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09 Sep 2013 10:16
Serena Williams is the first woman to successfully defend the US Open crown since Kim Clijsters in 2010. (AFP)
Serena Williams outlasted second-ranked Victoria Azarenka 7-5, 6-7 (6/8), 6-1 on Sunday to claim her 17th career Grand Slam crown.
The 31-year-old American became the oldest Open Era women's winner in US Open history, 293 days older than Margaret Court when she set the prior mark in 1973, and the third-oldest Grand Slam women's champion of the Open Era.
Williams won $3.6-million, including a $1-million bonus for her success in US open tuneup events.
She is the first top-seeded champion since Justine Henin in 2007 and the first woman to defend the US Open crown since Kim Clijsters in 2010.
Williams won a rematch of last year's US Open final that gave her and Azarenka a combined total of six of the eight major titles from the past two years.
Williams improved to 13-3 in their rivalry but two-time Australian Open champion Azarenka had won two of the previous three, most recently in last month's Cincinnati final.
"Victoria you played unbelievable," Williams said. "What a great match and a great person.
It's an honour to play against you.
"Vika is such a great opponent and such a great fighter.
Azarenka admitted Williams was the superior performer in windy conditions at Arthur Ashe stadium.
"It's a tough loss but being in the final against the best player, who deserves the win, it's incredible," Azarenka said.
"I gave it everything I had. I fought hard but well deserved. Congratulations Serena."
Williams matched Steffi Graf for second on the Open Era list with five US Open trophies, one shy of Chris Evert's record, and moved one adrift of Martina Navratilova and Evert for second on the Open Era Slam win list.
Graf has the Open Era record of 22 while Australian Margaret Court owns the all-time mark of 24.
The match lasted two hours and 45 minutes to become the longest US Open women's final since timing began in 1980, five minutes longer than the old mark set in 1981 when Tracy Austin outlasted US compatriot Martina Navratilova 1-6, 7-6 (7/4), 7-6 (7/1).
Williams became the first woman since Justine Henin in 2007 to win the US and French Opens in the same year.
With the victory, Williams has won more than $9-million in 2013, a one-year women's record, and boosted her career winnings above $50-million as well as capturing her ninth title of the year, a one-season personal best.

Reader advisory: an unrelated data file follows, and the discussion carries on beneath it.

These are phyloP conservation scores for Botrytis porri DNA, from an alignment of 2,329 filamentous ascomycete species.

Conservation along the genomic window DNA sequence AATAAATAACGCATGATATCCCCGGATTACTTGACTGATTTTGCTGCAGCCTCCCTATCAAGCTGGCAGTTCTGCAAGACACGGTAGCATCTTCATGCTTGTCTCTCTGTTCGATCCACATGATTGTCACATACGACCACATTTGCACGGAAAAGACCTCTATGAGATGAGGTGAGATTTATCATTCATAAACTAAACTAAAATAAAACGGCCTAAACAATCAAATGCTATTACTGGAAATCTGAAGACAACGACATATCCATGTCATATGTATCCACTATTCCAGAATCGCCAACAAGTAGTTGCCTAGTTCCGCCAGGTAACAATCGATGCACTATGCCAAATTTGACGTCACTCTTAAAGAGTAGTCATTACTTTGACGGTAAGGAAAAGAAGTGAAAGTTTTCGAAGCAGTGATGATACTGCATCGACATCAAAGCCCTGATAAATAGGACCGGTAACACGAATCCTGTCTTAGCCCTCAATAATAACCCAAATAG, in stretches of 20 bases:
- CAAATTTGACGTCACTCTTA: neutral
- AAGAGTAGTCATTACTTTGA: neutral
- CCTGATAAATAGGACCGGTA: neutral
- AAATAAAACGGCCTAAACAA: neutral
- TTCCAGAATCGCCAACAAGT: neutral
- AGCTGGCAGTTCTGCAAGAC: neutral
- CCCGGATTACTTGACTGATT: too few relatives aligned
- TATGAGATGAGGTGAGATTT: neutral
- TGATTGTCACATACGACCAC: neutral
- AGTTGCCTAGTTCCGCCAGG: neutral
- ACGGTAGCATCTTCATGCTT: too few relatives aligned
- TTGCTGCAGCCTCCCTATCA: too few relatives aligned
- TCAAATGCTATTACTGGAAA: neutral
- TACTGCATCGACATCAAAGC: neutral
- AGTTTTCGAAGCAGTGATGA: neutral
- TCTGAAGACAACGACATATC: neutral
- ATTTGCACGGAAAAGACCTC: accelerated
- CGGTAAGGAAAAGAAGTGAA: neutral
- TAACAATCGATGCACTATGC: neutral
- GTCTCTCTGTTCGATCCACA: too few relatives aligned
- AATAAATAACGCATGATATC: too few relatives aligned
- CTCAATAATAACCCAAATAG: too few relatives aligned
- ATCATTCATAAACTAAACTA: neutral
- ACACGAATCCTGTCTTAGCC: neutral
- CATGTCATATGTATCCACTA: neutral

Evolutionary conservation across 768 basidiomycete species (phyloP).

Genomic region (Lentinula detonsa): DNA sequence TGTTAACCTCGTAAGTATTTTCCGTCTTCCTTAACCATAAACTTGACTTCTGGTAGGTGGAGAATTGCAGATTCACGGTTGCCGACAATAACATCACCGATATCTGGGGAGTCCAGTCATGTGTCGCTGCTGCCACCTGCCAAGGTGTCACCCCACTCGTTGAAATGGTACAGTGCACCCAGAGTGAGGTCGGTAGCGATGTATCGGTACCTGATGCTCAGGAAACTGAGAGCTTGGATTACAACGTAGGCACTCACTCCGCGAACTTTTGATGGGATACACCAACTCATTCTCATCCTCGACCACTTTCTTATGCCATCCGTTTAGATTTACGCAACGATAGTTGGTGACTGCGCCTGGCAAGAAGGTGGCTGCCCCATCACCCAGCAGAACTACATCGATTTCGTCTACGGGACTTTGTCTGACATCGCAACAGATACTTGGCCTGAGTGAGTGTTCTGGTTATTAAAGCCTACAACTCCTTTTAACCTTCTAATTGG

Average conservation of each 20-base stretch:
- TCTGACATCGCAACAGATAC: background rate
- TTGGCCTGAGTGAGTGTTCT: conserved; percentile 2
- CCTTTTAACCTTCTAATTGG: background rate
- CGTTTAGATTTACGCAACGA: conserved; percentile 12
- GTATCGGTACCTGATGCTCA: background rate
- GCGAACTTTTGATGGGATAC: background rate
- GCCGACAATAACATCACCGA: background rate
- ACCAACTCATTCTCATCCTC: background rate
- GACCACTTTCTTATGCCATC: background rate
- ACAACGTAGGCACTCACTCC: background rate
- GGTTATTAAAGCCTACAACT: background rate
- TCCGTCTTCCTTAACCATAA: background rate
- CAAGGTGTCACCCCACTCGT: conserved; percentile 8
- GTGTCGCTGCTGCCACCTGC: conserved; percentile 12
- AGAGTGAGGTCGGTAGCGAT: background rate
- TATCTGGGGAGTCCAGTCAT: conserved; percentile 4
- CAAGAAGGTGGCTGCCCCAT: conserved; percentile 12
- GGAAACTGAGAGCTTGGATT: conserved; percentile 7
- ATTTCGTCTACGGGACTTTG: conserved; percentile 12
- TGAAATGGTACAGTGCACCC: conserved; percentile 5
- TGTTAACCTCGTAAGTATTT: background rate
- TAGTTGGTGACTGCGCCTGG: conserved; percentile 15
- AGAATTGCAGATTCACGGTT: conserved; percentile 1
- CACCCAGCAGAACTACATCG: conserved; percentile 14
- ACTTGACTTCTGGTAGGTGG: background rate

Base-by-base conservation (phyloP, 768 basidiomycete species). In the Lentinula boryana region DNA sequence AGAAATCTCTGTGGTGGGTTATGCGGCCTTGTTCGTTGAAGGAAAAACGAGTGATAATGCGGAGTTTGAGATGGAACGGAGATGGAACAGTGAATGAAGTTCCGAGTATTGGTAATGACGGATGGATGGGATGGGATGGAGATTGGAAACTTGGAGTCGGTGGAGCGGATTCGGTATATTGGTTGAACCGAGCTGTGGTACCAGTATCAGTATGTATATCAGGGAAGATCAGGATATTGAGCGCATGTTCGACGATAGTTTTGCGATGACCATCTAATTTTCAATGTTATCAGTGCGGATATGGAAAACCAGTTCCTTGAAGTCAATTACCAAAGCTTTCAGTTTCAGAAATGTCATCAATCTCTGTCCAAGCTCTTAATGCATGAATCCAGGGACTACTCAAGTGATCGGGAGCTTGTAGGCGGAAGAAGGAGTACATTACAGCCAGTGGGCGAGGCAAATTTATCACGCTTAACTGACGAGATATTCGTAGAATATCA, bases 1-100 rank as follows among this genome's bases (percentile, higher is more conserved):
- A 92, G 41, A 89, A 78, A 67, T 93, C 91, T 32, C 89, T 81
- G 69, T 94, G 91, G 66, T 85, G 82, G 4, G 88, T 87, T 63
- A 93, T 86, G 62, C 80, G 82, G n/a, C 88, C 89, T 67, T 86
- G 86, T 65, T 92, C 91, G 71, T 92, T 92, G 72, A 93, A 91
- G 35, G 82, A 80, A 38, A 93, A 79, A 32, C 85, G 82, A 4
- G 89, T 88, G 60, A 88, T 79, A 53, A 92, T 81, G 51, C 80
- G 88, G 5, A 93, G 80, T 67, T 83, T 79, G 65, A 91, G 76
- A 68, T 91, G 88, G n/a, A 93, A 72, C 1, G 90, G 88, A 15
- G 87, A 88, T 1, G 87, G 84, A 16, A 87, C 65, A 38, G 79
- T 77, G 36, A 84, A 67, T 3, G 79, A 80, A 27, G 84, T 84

Williams, who lost only 16 games over her first six matches, battled windy conditions and a determined foe in a rematch of last year's final to add to the New York hardcourt trophy haul that included wins in 1999, 2002, 2008 and 2012.
Williams sezied a 4-1 lead in the second set but Azarenka broke her twice as she served for the match, and took her into a tie-breaker, where she was twice denied by the American on set points.
But after Azaenka swatted a service winner to lead 7-6, Williams sent a forehand long and found herself in a third set.
Azarenka owned the momentum entering the final set but double faulted away a break to Williams, who promply fired three aces in the fifth game to hold for a a 4-1 lead, one of them the fastest of the tournament by anyone at 126 mph.
When Azarenka netted a baseline forehand to surrender a break, Williams had her third chance to serve for the title.
This time, she did not fail. Both women hit 57% of their first serves, Williams improving after a horrid start while adjusting to the wind.
Azarenka worked magical drop shots and won 10 of 15 points when she came to the net.
Williams had 36 winners and 35 unforced errors to 17 winners and 27 unforced errors for Azarenka.
Swirling winds baffled both players from the start before 23 584 spectators at Arthur Ashe Stadium, with Williams and Azarenka exchanging breaks to open the match as they adapted to the breezy conditions.
Twice Williams was called for foot faults, a reminder of the tirade she unleashed for a foot fault call against her in a 2009 US Open semi-final with Kim Clijsters, one that caused her to surrender the match on a penalty point. –AFP
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